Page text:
Wednesday, October 6, 2010

It's all about tax policy

From Platts (LINK):

An ExxonMobil executive said Tuesday the producer is optimistic that an Arctic natural gas pipeline will get built despite competition from shale, but said a major sticking point remains Alaska's tax and royalty policy.

"We take a long-term view on Alaska," said Steve Kirchhoff, ExxonMobil Gas and Power Marketing's vice president for the Americas. "The shale definitely does enter into that equation but a real fundamental issue at this point is we need to be able to sit down with the state and work through appropriate fiscal regimes that are going to make this work against a range of price forecasts."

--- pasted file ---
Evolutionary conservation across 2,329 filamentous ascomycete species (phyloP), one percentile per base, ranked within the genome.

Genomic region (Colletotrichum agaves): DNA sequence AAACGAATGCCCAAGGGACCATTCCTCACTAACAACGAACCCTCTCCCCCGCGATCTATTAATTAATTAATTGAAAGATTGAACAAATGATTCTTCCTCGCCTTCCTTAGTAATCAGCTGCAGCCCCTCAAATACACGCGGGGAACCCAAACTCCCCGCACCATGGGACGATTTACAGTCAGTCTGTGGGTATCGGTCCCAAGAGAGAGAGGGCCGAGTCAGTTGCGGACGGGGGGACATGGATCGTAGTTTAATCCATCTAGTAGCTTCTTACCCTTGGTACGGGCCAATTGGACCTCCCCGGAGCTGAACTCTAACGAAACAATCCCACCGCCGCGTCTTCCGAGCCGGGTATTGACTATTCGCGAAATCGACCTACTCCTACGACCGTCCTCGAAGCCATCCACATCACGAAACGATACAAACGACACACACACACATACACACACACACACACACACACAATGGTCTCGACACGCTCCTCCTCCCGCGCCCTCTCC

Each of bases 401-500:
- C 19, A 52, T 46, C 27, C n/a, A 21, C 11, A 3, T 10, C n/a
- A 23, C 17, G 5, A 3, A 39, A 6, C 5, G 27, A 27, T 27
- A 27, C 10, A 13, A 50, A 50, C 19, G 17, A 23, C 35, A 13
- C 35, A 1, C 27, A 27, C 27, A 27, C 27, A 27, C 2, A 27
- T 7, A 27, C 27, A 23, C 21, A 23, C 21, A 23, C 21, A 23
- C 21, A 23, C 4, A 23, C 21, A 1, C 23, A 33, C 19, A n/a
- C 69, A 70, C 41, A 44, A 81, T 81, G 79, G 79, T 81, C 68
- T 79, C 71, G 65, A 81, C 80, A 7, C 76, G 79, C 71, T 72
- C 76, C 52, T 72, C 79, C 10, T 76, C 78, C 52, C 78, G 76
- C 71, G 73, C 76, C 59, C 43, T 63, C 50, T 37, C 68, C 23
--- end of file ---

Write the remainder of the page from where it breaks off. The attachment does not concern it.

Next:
ExxonMobil partnered with TransCanada on one of two proposals for a massive 48-inch-diameter pipeline from Prudhoe Bay to Alberta.

We're more or less back where we started 3 or 4 years ago. It's always been about tax rates vs. market rates.


Dave Harbour said...

Great link and observation today! I passed it on here this morning:

Brett Chandler said...

Let's face it, this has always been the problem. I'm kind of curious about what deal Frank Murkowski reached with the producers before he got turfed out.

I think Sarah Palin is a first class wingnut, but AGIA was either monumental luck or a stroke of genius. It freed up the logjam. There was no deal on "fiscal certainty" because there was no pipeline and it was academic anyway. But, there was no pipeline because there was no guarantee that certainty would be found.

The brilliance of the AGIA is that it jumpstarted some actual work, which forced all of the participants back to the table.